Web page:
Born in London in 1951, Peter earned a degree in Japanese from the University of London's School of Oriental and African Studies (SOAS). An expert on diverse forms of popular music, Peter is also a well-known TV and radio presenter. He has lived in Japan for 40 years and has a deep understanding of the language and culture.
Born in Washington D.C. in 1973, Matt's interest in Japan was kindled by robot toys in his childhood. He worked as a translator for the U.S. Patent and Trademark Office before co-founding a company that produces English versions of Japanese comics and video games. He also writes extensively about cultural trends including yokai, ninja, emoji, and more.
Akemi Nakanishi, who teaches at a nutrition university, explores the educational significance of the school lunch system, as well as of the meals themselves. She spent over a decade working as an elementary school nutritionist, and continues to visit various schools in order to gather new information about school lunches.
June 12, 2018
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What we eat as children helps to shape our food preferences for life.
If you were to ask a relatively elderly Japanese man or woman what they remember fondly about school lunch, would you be surprised to be told bread and milk? The show this time reveals why that answer is entirely possible. You may wonder why they didn’t eat rice. But in fact, it is actually the generation after them that remembers having white rice with lunch.
The lunch that is cooked up at school—kyushoku—has been a feature of life in Japan for well over a century. This period included the chaos after the Second World War, when food shortages led to large quantities of skimmed milk and wheat being supplied to Japan by the United States.
Later, surplus stocks of rice resulted in widespread use of rice in school lunches, but the die was cast: dairy foods and items made from wheat had put down deep roots throughout Japan.
A typical school lunch from the 1950s, with bread instead of rice, shows its American influence.
Lunches in the 1960s often featured curry, another Japanese phenomenon we’ve explored recently on the program.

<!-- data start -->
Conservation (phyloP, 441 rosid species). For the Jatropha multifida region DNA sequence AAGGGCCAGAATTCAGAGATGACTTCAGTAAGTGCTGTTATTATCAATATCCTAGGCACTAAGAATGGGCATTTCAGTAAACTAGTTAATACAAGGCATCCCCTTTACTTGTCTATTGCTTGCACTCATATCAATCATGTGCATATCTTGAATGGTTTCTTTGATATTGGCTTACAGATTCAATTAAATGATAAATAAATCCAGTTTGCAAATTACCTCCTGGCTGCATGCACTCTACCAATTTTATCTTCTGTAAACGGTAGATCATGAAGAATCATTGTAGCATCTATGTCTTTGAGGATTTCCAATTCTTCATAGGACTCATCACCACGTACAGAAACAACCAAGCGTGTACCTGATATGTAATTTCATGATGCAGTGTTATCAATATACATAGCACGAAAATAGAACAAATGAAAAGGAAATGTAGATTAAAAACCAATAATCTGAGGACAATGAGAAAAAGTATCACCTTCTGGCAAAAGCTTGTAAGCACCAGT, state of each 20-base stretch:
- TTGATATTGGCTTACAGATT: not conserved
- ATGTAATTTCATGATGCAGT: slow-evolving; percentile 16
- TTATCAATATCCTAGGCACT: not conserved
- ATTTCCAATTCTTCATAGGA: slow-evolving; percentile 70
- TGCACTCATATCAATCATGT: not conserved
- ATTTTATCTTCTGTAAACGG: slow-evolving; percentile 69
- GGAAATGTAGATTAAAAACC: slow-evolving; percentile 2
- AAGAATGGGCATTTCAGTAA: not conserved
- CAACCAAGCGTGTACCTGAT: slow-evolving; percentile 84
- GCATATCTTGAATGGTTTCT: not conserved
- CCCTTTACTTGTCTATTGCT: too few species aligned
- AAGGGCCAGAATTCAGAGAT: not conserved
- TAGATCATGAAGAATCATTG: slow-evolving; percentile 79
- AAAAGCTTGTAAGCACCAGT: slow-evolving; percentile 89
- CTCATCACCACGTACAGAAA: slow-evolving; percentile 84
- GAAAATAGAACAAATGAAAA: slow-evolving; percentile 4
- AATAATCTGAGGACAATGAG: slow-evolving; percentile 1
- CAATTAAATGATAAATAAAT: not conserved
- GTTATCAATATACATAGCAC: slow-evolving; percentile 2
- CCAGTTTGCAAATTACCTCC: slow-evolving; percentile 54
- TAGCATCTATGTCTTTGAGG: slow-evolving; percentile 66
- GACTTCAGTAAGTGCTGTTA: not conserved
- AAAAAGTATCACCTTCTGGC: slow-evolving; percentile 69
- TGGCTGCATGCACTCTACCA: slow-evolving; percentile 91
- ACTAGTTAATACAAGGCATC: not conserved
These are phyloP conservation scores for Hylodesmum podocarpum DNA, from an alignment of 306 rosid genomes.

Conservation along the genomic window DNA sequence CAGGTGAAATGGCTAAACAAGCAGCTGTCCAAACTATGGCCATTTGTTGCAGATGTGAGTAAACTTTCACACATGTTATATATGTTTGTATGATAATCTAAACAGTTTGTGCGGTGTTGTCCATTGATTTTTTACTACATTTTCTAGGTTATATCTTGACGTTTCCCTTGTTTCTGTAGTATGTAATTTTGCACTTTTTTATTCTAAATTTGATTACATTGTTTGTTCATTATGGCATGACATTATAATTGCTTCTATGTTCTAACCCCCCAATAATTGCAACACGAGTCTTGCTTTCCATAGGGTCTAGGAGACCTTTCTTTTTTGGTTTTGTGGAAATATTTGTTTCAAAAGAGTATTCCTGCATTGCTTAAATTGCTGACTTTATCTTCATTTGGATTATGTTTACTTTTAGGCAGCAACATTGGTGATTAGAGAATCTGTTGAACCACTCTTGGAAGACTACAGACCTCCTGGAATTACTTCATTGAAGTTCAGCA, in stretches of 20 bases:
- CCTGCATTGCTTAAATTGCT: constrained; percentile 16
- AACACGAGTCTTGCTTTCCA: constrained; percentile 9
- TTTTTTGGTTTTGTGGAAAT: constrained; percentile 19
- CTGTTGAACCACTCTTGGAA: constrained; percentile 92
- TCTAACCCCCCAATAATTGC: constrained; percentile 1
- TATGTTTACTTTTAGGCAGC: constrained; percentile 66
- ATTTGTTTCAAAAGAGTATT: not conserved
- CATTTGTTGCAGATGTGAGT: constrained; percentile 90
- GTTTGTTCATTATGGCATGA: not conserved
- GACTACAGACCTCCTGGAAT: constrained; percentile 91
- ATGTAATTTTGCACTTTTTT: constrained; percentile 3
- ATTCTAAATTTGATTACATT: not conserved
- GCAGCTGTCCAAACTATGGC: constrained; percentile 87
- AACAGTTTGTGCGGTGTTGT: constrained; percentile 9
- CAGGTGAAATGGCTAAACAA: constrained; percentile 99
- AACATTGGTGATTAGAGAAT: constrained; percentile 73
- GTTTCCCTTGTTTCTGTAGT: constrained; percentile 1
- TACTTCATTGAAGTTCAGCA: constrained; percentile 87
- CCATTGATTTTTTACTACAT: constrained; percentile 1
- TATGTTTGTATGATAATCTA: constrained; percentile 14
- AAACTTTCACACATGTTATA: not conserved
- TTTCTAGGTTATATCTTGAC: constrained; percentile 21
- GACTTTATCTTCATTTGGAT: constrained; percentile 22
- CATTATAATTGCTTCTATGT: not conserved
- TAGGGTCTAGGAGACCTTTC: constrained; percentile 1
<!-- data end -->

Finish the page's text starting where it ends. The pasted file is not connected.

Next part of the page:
In the 1970s, lunches finally added rice and other more distinctly Japanese elements.
For the foreign visitor, the welcome legacy of this history is ready access to a kaleidoscope of food options, traditional and modern, Japanese and foreign. But even within the vast culinary ecosystem of Japanese restaurant culture, the eatery that Matt Alt visits on this occasion must rank as a rare and exotic species: a restaurant serving up traditional school lunches to customers with an appetite for nostalgia and a hankering for a bread roll covered in kinako (roasted soybean powder).
Japan’s nutritious and delicious milk supplements have a new fan in Matt Alt.
Strict regulations in preparation ensure a safe lunch for all.
To make the experience truly authentic, perhaps the restaurant ought to put out carts and ask customers to serve lunch to one another, because this too is one of the striking features of school lunch in Japan: the children take turns to serve the class, and to clean up afterwards.
Far more than just an opportunity to learn practical lessons about civic duty, school lunch also offers a chance to study the ingredients themselves, and these are key factors in having children eat lunch in the classroom under the watchful guidance of their teacher. One “skill” the young boys and girls acquire that may strike many foreign viewers especially forcefully is their willingness to wait patiently until everyone in the class has been served before they tuck into their own food. That follows a chorus of “itadakimasu,” the word used in Japanese before eating which means “to humbly receive,” and is used to express thanks for the food and all the preparation that went into it.
School lunch offers children the opportunity to learn about and engage with a variety of foods.
Many lunch responsibilities, including serving and clean-up, lie with the children themselves.
If you’re thinking of visiting Japan, you might want to bear in mind that lunchtime typically starts at midday: not just at school, but for everyone. To avoid the crowds, aim to have lunch at around 11:30 or after 1.
Noon is when the people in a place like Tokyo pour out of offices and stream into the dozens of restaurants that are likely to be available within walking distance. Many of those diners will choose teishoku—a reasonably priced set meal usually featuring rice, miso soup and a selection of other ingredients that doesn’t feel too far removed from school lunch in either content or presentation. These teishoku set meals may be more evidence that the healthy influence of Japanese school lunch stretches well into adulthood.
School principals taste the daily lunch before the children, serving as a tester for any potential problems.
Guest Akemi Nakanishi takes Peter Barakan on a time-traveling tour through school lunches over the decades.
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